SEM/CFA: AMOS or lavaan?

by Arndt Regorz, MSc.
May 19, 2024

If you want to run a structural equation model (SEM), a confirmatory factor analysis (CFA) or a path analysis you have the choice between many different programs. For university students it often comes down to this choice: Using IBM AMOS, provided by the university, or using the free R package lavaan.

Here I will compare those two programs on a number of different criteria in order to facilitate your decision for one or the other program.

This comparison is highly subjective, of course. I have used both programs many times and these are my personal experiences. And when I say “program X can’t …”, then it is simply my impression at the time of writing that this functionality is not available for program X.

9 Key Differences between AMOS and lavaan

1. The User Interface

AMOS has a graphical user interface where you can draw your model with drag-and-drop functionality. In addition to that, you can choose to input your model using syntax code. For most key modeling options you can choose between clicking on buttons or using conventional menus.

Lavaan is a part of R and script based. You write R code using the R editor of your choice (e.g., RStudio). For the modeling options you need to remember or look up the relevant R/lavaan commands.

Winner: AMOS

2. Output

In AMOS you get a very large output per default. To my taste, some parts of the output are not very intuitive (bootstrap results if requested, standardized results in separate tables).

In lavaan you get a limited output by default and have to explicitly request additional output elements.

Winner: Draw

3. Prior Knowledge of Software

AMOS as a stand alone software does not require any prior knowledge of statistics software. Even though it is connected to SPSS you don’t need to have any prior experience with SPSS.

Lavaan is part of R, you can’t use lavaan without knowing a little bit about R (e.g., data import, handling data frames). However, most of lavaan’s functionality is pretty self-contained so you don’t need a very deep knowledge of R to use lavaan. And you could use another statistics program (e.g. SPSS) for data preparation and import the resulting data file into R for analyzing with lavaan if you don’t have prior R knowledge.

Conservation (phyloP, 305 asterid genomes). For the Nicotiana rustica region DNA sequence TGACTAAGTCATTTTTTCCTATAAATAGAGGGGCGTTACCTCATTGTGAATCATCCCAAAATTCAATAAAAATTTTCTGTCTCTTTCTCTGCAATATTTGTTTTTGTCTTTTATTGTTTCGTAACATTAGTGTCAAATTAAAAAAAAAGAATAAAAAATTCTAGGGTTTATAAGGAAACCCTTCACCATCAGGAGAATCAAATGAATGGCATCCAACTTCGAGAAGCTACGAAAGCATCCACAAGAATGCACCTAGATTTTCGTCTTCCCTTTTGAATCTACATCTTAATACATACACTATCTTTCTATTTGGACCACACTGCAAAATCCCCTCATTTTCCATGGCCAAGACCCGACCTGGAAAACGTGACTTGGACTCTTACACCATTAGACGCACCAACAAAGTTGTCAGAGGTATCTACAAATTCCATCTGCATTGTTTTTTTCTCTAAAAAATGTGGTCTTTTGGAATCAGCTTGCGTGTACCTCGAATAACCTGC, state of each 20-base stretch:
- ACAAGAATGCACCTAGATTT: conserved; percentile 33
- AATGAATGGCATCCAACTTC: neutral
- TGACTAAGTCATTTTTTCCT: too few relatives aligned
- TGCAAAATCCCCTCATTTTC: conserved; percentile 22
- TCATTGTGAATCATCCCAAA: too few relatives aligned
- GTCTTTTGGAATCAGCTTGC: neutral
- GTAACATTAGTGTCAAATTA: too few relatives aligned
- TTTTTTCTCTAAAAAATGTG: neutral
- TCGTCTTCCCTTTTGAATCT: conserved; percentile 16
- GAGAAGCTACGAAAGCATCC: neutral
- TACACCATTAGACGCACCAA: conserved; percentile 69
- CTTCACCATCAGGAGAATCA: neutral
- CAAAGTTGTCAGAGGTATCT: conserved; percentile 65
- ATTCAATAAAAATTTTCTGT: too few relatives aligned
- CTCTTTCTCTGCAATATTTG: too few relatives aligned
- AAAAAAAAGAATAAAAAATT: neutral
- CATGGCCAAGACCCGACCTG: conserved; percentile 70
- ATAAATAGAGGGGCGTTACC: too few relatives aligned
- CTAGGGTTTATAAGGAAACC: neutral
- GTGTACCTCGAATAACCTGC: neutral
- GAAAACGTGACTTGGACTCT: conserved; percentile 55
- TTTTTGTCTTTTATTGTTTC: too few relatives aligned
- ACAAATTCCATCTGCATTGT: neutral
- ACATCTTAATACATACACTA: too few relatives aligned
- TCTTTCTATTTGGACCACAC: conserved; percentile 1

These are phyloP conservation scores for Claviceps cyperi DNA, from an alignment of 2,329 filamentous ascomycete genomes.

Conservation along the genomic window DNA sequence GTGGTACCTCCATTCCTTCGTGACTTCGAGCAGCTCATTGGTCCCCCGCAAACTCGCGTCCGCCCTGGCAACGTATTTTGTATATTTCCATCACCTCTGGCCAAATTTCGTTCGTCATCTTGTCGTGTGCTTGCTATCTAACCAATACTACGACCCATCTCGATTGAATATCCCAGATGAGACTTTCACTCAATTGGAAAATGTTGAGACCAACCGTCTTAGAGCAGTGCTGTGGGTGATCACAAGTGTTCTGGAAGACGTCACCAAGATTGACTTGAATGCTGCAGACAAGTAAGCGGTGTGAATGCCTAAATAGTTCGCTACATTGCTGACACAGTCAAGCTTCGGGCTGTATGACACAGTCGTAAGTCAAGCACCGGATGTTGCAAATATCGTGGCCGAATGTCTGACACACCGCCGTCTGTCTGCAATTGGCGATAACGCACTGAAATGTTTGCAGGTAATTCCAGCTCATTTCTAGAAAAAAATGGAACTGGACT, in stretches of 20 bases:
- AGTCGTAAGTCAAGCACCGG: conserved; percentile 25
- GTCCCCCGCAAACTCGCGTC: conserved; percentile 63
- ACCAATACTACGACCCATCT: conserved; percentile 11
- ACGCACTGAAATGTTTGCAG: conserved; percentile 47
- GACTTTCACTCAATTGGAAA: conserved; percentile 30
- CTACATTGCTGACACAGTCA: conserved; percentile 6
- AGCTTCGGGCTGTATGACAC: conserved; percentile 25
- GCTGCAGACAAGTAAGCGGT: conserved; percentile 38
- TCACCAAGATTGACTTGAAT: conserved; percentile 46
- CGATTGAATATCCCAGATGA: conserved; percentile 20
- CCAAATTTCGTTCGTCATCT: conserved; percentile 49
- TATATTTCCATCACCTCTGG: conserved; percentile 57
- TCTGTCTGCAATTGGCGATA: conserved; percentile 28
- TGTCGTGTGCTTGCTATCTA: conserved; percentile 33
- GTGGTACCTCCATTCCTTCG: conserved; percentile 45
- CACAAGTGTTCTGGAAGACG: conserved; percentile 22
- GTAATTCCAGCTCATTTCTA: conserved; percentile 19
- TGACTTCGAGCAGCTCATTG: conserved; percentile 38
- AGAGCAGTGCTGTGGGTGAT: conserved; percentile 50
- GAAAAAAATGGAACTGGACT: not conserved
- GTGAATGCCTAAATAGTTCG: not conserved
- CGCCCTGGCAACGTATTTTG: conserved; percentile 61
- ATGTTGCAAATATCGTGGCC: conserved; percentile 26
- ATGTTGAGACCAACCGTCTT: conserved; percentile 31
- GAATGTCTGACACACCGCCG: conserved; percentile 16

Winner: AMOS

4. Integration

Even though AMOS is marketed as the SEM-program for SPSS it is basically a separate program with a totally different user interface. If you use SPSS for data preparation you save your data file and then import it into AMOS.

Lavaan on the other hand is just an ordinary R package and thus fully integrated into the R workflow. You can easily combine data preparation and your SEM/CFA-analysis into one R script.

Winner: Lavaan

5. Robust Estimation

For robust estimation AMOS primarily gives the option of using bootstrapping. Common robust estimators (Satorra-Bentler, Huber-White sandwich estimator) seem to be missing.

Lavaan has a full range of robust estimation options, robust estimators (e.g., Satorra-Bentler, Huber-White) as well as bootstrapping.

Winner: Lavaan

6. Missing Data Handling

In the case of missing data AMOS has the option to use full information maximum likelihood estimation to include incomplete cases in your analysis. But this can’t be combined with bootstrapping so you don’t have a good solution for incomplete cases and a violated normality assumption.

Full information maximum likelihood estimation is available in lavaan, too. Here it can be combined with different robust estimation methods (Huber-White sandwich estimator, bootstrapping).

Winner: Lavaan

7. Disturbances / Error Terms

In AMOS you have to add all necessary error terms and name them. There is a plug-in that helps you with naming but the resulting names are not as intuitive. While taking more time this has the benefit of making it quite clear in the output when you get results for a variable and when you get results for its error term or disturbance.

In lavaan you don’t have to model error terms explicitly. This takes less time but it is easier to mistake an error term for the corresponding variable since in the output error terms are marked with a small dot in front of the variable name only.

Winner: Draw

8. Multilevel Modeling

If you have hierarchical data you can’t use multilevel modeling with AMOS.

Lavaan on the other hand provides limited multilevel options for SEM, CFA and path analysis, allowing you to build models with two levels and a random intercept (for more complex hierarchical structures you would have to change to MPlus).

Winner: Lavaan

9. Cost

AMOS is a commercial software package and it is not cheap.

Lavaan is part of the open source R environment and you don’t have to pay anything to use it.

Winner: Lavaan.


AMOS and lavaan both have advantages and disadvantages. Here are my key recommendations:

If you don’t have any experience with R then AMOS will probably be the easier choice, especially for simpler models and well-behaved data.

If your university doesn’t provide you with AMOS then lavaan will be much cheaper to use.

And for more complex cases and violated assumptions lavaan will give you much more flexibility.


Regorz, A. (2024, May 19). SEM/CFA: AMOS or lavaan?. Regorz Statistik.